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United States v. Rawlins

May 26, 2010


On Appeal from the District Court of the Virgin Islands District Court No. 3-04-cr-00154-005 United States District Judge: The Honorable James T. Giles.

The opinion of the court was delivered by: Smith, Circuit Judge


Submitted Pursuant to Third Circuit L.A.R. 34.1(a) May 3, 2010

Before: SMITH, CHAGARES, and JORDAN, Circuit Judges.


Robert Rawlins was a baggage handler for Worldwide Flight Services at Cyril E. King Airport on St. Thomas, United States Virgin Islands. He was caught using that position to help smuggle cocaine through the airport, and was eventually convicted of various drug crimes. Finding no error, we will affirm.


"As required when reviewing convictions, we recite the relevant facts in the light most favorable to the government." United States v. Leo, 941 F.2d 181, 185 (3d Cir. 1991).

This appeal arises out of a conspiracy among employees at Cyril E. King Airport, and others, to smuggle cocaine onto commercial flights bound for the continental United States. The conspirators included Alric Thomas, a cocaine supplier; Dion Brookes, the station manager for a small airline called Air Sunshine; and airport baggage handlers Rawlins, Bernard Gabriel, Brent Donovan, Meleek Sylvester, and Mervin Dorival.

This group employed several methods to move cocaine through the airport. The method the conspirators used most often was what we will refer to for purposes of this opinion as "tag switching" or "tag pulling." The word "tag" refers to the flight tags that airlines affix to checked luggage. All luggage to be loaded onto commercial aircraft requires such a tag. The switching the conspirators engaged in involved stealing flight tags from legitimately checked bags and affixing those tags to bags containing cocaine. This method allowed the cocaine to be smuggled into the cargo holds of U.S.-bound commercial airplanes.

The main workspace for the tag-switching operation was the airport's baggage room. It was located behind the ticket counters of several airlines, including Air Sunshine, as well as the Transportation Security Administration ("TSA") inspection area. The room had two baggage belts, both of which held checked luggage intended for outgoing flights. A conspiring baggage handler was able to select a bag that was bound for a destination where he intended to direct the cocaine. He would remove the bag's flight tag, steal any valuables found inside, then discard the plundered bag. The stolen flight tag would then be taken to Air Sunshine's ticket counter or office, where Brookes was paid to hold unchecked, uninspected, untagged bags filled with cocaine.*fn1 The tag would be transferred to one of the drug bags, making it appear that the bag had been checked and inspected in the ordinary course. A baggage handler would then transport that bag to the baggage room and place it among other checked baggage. Finally, the bag containing drugs would be loaded onto the flight denoted on the flight tag, along with legitimately checked bags.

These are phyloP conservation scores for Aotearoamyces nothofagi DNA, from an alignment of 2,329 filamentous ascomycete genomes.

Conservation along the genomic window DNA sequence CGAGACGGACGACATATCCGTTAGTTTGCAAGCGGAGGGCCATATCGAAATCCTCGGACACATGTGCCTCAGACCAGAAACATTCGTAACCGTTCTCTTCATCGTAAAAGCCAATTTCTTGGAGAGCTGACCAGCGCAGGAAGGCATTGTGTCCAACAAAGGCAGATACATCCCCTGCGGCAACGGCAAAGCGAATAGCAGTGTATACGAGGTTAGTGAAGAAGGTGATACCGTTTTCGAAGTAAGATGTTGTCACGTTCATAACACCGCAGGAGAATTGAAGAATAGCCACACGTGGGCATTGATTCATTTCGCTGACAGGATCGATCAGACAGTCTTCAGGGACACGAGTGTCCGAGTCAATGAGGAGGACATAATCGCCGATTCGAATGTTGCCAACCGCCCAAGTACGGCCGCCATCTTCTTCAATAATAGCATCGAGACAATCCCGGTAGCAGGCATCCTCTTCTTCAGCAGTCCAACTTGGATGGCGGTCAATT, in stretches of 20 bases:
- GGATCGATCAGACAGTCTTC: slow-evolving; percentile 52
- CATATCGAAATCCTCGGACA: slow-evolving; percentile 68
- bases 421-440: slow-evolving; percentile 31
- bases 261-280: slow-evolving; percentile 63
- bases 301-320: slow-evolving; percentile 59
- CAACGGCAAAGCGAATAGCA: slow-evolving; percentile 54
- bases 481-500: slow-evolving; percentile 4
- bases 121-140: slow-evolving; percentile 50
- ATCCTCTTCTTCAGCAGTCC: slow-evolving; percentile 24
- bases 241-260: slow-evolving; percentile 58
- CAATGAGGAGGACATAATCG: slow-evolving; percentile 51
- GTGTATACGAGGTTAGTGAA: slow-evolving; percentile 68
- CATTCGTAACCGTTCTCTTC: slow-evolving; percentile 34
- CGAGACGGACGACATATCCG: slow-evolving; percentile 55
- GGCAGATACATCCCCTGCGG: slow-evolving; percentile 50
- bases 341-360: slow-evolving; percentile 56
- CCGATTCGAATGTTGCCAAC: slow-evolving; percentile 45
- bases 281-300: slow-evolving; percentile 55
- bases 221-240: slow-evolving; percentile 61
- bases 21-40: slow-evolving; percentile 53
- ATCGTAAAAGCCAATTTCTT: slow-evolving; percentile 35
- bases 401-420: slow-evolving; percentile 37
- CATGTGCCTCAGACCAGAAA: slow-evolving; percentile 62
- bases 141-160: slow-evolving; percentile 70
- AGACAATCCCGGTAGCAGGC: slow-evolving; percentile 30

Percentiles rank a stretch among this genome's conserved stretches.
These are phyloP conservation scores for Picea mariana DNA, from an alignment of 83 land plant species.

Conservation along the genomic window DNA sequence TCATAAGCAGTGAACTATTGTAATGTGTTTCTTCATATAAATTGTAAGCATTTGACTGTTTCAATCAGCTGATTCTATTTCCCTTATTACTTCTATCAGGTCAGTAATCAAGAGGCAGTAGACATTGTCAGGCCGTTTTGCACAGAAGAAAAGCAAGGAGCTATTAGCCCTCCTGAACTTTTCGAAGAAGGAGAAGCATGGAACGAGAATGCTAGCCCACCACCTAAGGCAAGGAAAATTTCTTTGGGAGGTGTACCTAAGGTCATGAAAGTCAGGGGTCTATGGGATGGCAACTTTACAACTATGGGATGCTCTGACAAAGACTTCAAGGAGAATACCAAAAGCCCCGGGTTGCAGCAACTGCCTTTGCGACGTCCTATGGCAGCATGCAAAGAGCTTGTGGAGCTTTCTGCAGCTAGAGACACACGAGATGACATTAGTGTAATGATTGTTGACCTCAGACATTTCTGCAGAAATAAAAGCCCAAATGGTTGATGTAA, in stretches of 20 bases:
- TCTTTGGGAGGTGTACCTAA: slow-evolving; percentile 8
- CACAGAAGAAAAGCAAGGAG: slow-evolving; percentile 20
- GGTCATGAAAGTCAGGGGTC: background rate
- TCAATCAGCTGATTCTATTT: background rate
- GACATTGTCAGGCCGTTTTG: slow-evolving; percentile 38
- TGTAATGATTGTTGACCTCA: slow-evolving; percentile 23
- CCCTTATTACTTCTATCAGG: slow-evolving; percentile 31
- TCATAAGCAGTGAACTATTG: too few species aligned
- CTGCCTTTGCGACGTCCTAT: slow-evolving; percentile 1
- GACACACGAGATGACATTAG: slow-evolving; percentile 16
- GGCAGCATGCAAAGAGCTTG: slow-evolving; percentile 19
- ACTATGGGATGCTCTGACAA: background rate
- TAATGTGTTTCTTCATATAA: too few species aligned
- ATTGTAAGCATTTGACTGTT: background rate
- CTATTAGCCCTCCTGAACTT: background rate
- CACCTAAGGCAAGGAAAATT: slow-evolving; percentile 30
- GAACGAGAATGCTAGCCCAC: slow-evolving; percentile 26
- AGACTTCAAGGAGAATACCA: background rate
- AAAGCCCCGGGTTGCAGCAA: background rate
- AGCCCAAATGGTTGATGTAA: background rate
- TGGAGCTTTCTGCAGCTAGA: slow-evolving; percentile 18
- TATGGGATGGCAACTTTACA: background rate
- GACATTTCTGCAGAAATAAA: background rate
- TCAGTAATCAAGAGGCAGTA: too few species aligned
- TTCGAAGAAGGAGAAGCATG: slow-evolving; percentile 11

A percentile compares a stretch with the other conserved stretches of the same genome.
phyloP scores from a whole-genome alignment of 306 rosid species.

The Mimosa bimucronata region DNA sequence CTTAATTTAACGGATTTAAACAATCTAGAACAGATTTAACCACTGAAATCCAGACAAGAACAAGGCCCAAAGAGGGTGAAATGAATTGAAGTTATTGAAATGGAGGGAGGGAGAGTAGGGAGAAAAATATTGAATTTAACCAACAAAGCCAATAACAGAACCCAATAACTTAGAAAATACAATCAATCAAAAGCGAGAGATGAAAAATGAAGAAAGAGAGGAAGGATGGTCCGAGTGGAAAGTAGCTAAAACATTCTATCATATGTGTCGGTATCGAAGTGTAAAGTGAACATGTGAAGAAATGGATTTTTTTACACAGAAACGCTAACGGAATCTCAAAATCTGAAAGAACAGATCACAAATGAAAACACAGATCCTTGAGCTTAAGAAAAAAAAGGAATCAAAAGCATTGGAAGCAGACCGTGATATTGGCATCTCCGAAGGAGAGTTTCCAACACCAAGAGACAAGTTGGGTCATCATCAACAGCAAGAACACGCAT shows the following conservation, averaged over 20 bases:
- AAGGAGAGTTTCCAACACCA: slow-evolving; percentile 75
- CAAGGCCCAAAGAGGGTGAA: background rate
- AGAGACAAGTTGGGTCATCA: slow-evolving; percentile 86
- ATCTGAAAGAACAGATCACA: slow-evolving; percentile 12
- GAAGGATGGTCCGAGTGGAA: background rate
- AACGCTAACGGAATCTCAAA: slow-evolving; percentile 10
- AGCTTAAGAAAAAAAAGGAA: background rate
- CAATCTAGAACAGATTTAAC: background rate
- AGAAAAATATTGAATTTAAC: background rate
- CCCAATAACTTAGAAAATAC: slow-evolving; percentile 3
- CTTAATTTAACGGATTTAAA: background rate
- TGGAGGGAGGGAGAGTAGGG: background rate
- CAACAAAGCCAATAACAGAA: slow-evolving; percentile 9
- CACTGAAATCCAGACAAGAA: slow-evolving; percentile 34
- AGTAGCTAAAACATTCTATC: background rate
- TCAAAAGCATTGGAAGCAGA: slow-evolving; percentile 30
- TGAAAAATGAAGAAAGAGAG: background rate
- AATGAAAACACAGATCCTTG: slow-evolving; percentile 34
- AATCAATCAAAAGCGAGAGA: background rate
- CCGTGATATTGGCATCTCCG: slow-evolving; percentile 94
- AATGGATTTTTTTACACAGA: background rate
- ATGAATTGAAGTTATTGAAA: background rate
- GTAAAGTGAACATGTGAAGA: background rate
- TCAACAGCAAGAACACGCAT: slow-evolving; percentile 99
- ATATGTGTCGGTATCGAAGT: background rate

The earliest evidence of Rawlins's involvement in this operation pertained to the events of September 20, 2003. The day before, Thomas had given Sylvester three suitcases filled with cocaine, along with $60,000 in cash. Two bags were to be loaded onto a flight to Philadelphia; the third was destined for Newark. As agreed, Sylvester brought the suitcases to the airport on September 20. Brookes and Dorival took them and stored them in the Air Sunshine office. Brookes held the three bags in his office until Rawlins delivered the tags that would allow the two bags bound for Philadelphia to be loaded onto the plane.*fn2 Either Rawlins or Brookes affixed the tags to the bags. Rawlins then carried the two bags to the baggage room.

Unfortunately for the conspirators, the tag pullers made a mistake that day. They failed to discard the legitimate Philadelphia-bound bags from which the two flight tags had been stolen. A baggage handler who was not involved in the conspiracy was loading those bags onto the plane when he noticed that they lacked the necessary flight tags. He and a colleague alerted TSA, which in turn ordered an X-ray scan of all luggage intended for the Philadelphia flight. The scan revealed the two "replacement" bags filled with cocaine. The third bag that Sylvester had delivered to the Air Sunshine office, however, remained there undiscovered. Sylvester contacted Rawlins and told him that the Air Sunshine office held a suitcase containing ten kilograms of cocaine. Rawlins agreed to retrieve the suitcase, and returned it to Sylvester around 7:00 or 7:30 that evening.

Rawlins's involvement in cocaine smuggling at the airport continued. On November 8, 2003, he removed a flight tag from a checked bag in the baggage room, placed it in his pocket, and took it to Brookes's office. He returned with a tagged blue bag, which he placed on the baggage belt. Later that day, officials in Newark, New Jersey intercepted a cocaine-filled bag that had been placed on Continental Flight 1902 from St. Thomas.*fn3 Rawlins was also tied to a cocaine-filled suitcase discovered on February 21, 2004. Donovan obtained two tags and brought them to Brookes. Brookes informed him that he needed only one tag, so Donovan placed one tag on the drug bag and restored the other to the luggage from which it had been taken. Donovan testified that Rawlins was "involved with that transaction," and that Rawlins took ...

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